Updated: Jun 22
The Balearic Islands
While the many travelers are already familiar with Ibiza and Mallorca, why not avoid the crowds and head to the islands of Formentera and Menorca, two hidden Balearic gems. These islands are largely underestimated and do not contain any large overbearing resorts. Instead, you will find rugged uncharted Mediterranean beauty.
Formentera is located about 2 nautical miles off the southern coast of Ibiza and is the smallest inhabited island in the Balearic archipelago. It is known for its dramatic sunsets as well as its pristine beaches. It is set on an intricately carved coastline and transportation around the island is manageable by bike or moped. One of the most striking elements of this island is how well preserved the natural environment is, with dunes and beaches in wonderful condition. It is very easy to lose yourself in one of the many hidden corners and coves of Formentera.
Once on the island, you may enjoy the jaw-dropping, white sand, turquoise water beaches, catch a bike trail that will take you on picturesque routes around the island, hire a boat to bring you to one of the secret coves, and of course, enjoy a sundowner at the oldest and most famous lighthouse on the island, La Mola. Perched on top of a 120 meter cliff overlooking the sea, this makes for quite the sundowner scene in summer months. There are also charming daily "hippy" markets that proudly display artisan crafts, trinkets and leather goods.
Notable restaurants include Es Caló which features fresh seafood and locally grown vegetables and the 1 Michelin starred Can Dani, which offers exquisite local Balearic cuisine. A distinguished place to stay is at one of the suites at Gecko Hotel or at the boutique Paraiso De Los Pinos. More dynamic activities include paddle boarding, kayaking, snorkeling, or simply swimming throughout the turquoise bay and private coves in Cales Coves.
Menorca is a unique natural oasis loaded with hidden corners to discover. The island boasts over 200km of highly varied coastline, sprawled out between two small historic cities of Cuitadella and Mahón.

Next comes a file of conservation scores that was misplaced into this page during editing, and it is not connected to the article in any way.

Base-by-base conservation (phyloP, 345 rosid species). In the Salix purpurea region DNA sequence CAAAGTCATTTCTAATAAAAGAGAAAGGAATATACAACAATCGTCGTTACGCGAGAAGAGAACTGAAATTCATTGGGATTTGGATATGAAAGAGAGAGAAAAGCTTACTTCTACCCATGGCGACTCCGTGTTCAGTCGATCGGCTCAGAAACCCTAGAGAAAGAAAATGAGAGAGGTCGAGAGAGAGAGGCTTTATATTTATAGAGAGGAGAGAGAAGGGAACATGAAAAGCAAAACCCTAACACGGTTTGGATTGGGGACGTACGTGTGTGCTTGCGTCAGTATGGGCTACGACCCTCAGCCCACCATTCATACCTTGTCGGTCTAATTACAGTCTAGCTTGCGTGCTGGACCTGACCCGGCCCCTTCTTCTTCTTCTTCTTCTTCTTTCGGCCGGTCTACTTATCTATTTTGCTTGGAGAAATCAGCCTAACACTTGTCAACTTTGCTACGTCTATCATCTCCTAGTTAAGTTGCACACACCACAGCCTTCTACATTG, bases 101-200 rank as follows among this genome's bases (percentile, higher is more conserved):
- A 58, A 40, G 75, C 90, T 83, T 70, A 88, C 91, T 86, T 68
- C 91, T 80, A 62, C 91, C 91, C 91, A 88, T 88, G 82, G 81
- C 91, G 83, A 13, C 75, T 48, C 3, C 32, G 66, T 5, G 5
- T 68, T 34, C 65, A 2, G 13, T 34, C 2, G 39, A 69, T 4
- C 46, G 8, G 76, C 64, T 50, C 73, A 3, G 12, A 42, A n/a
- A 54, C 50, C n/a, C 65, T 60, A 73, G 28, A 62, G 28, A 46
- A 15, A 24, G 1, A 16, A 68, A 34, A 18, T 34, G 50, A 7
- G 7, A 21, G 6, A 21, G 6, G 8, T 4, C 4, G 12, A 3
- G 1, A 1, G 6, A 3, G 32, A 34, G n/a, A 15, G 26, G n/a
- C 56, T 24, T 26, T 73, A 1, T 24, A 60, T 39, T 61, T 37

It is a real paradise that will win you over with its peaceful harmony and diversity. Menorca is known for its pristine and rugged coves, having one of the largest natural ports in Europe, its gin and cow's milk cheese, and also for its nudist culture. A typical activity on the island is to find a secluded beach, birthday suit up, and naturally soak in the mud baths at the beach. They say it is fabulous for your skin! Menorca is also famous as a scuba diving destination and its wealth of flora and fauna, recognized by UNESCO as a Biosphere Reserve.
Indulge your senses with mouth watering seafood as well. A trip to Menorca would be incomplete without a Caldereta de Langosta, a typical lobster stew. Try it at Es Cranc in the seaport town of Fornell. The highly polished wait staff will help you pair a wine with your meal.
For lodging, a stay in one of the whitewashed Menorcan farm houses provide an authentic way of living and are located on hills overlooking vineyards and the sea. Some date back to 2000 BC! At Torralbenc, they have been renovated into luxury accommodations that give you a fantastic contrast of chic and rustic.
Both islands are truly magical places in the Mediterranean and waiting to be discovered. If you want insider access to these incredible gems, inquire with us and we will ensure an authentic vacation.